Thomas Deuel ’94 is relaxing in a reclining chair, wearing a wired-up electrode cap in front of a large audience in Seattle. He’s on stage, surrounded by musicians playing acoustic instruments. Behind him, a 3-D image of the brain rotates on a large screen while brain wave signals skip across the same display, the backdrop for a jazz ensemble performance during last year’s 9e2 Seattle Festival of Art, Science, and Technology. It is also a display of Deuel’s two worlds colliding.
This collision was set in motion when Deuel, a neurologist, neuroscientist, and musician, was working as a neurology resident in Boston less than a decade ago and was struck by the idea for an “art/performance project” project. He began to envision an innovative use for the electroencephalogram (EEG) technology that doctors rely on to measure the electrical activity of the brain for diagnostic and research purposes: to enable people to make music using “thought control.”
And thus was born the idea for the “encephalophone” (patent pending), a brain-computer interface that uses the brain’s electrical activity to control a synthesized piano.
Initially, Deuel viewed the concept as a project that “would just be fun” and for art’s sake. But then the trained musician and performer began to regard it through his physician’s eyes.
“I started seeing that … it might be really great for people who had a stroke or spinal cord injury or any disorder where they lose control of their arms or legs,” Deuel says.
Deuel had majored in molecular biology at Princeton, squeezing in as many music classes as his schedule would allow, all the while playing in a band with fellow Princetonians. He went on to complete an M.D. and Ph.D. in neurobiology at Harvard and a certificate in jazz at the New England Conservatory within a period of eight years.
While recently hanging out by the waterfront in Seattle after a long week of 12-hours shifts at the Swedish Hospital, Deuel described his brainchild for PAW. He finds himself in the unusual position of being a physician with a grant from the National Endowment for the Arts. With the “Creative Connections” grant, he is helping to build a bridge between the hospital and the University of Washington’s Digital and Experimental Art and School of Music, where he continues to develop the encephalophone while teaching a graduate class called “Art and Brain.” The grant will be used, in part, to stage a performance at the School of Music by some of Deuel’s patients performing with the encephalophone.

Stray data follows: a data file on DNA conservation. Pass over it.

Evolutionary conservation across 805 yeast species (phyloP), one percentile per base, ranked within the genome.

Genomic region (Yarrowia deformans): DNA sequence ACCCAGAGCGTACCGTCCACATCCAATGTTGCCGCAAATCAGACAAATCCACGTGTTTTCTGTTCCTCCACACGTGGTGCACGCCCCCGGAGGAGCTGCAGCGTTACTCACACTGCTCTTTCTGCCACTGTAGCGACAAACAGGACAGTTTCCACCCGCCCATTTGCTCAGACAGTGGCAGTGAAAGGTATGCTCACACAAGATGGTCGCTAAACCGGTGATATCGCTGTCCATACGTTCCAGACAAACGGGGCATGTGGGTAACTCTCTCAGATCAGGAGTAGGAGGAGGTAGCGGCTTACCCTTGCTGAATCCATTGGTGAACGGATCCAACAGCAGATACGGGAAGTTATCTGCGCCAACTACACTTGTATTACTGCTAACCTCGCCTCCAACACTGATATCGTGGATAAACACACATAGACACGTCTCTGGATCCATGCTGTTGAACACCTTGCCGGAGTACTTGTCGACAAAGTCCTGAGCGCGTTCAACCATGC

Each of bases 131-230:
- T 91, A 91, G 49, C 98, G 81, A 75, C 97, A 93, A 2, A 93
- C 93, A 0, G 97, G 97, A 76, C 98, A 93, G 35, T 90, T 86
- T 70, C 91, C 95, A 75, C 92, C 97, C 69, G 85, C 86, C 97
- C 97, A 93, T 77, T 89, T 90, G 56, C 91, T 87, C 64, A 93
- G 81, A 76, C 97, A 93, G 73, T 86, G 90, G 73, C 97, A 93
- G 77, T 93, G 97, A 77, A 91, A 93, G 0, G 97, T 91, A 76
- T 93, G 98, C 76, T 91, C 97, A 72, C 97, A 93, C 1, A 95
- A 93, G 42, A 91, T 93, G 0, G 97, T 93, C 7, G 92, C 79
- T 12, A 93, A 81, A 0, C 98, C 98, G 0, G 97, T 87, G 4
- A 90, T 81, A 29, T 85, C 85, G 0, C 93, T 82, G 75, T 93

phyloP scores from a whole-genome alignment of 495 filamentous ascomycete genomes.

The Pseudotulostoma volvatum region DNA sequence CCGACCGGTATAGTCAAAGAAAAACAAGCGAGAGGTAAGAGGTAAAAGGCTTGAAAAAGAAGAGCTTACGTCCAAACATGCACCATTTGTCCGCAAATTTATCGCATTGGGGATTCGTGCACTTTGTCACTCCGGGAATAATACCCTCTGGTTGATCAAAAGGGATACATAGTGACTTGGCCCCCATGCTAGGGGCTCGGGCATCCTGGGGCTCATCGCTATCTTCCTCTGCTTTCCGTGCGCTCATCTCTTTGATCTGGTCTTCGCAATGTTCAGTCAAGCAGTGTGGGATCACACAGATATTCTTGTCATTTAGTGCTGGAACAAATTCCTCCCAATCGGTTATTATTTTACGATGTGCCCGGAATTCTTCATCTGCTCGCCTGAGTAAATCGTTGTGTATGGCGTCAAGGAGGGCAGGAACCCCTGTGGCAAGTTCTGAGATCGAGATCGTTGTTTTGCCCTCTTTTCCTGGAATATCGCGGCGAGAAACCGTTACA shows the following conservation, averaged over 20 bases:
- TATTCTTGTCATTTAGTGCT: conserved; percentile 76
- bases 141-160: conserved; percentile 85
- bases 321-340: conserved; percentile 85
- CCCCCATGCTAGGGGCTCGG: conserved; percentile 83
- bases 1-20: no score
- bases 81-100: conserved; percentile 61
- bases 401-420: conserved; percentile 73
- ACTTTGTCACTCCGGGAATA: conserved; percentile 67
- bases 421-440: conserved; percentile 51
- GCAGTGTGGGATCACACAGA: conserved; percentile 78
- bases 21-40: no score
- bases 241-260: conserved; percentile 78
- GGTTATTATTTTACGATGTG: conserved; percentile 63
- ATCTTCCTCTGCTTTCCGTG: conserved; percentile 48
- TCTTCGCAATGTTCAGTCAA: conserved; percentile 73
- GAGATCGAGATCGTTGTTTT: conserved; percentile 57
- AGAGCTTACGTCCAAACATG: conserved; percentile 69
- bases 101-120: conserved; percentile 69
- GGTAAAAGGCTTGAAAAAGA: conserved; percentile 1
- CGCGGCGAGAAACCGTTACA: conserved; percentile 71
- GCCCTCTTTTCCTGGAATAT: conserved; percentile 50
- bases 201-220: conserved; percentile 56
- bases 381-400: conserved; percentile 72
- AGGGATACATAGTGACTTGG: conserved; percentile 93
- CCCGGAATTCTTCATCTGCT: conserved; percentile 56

Deuel sees the encephalophone’s medical potential as twofold: Not only could it help patients who do not have the physical ability to play an instrument to create music, but if used during physical therapy, he hopes it might enhance the outcomes.
“Music is really good for motivating patients,” he explains. “There are very few things we do that engage so many areas of brain at same time. We have some limited evidence to suggest that music will benefit people’s cognition and motivate them — such as when they’re doing their physical therapy, [they may be] much more activated and engaged.”
The encephalophone has served Deuel personally as well. “It’s kind of a story of a bit of who I am,” he says of the instrument’s birth and development. “I’ve always been sort of torn between these two worlds of music and neuroscience. It’s always been sort of hard to reconcile them, and I’ve figured out a way to combine them.”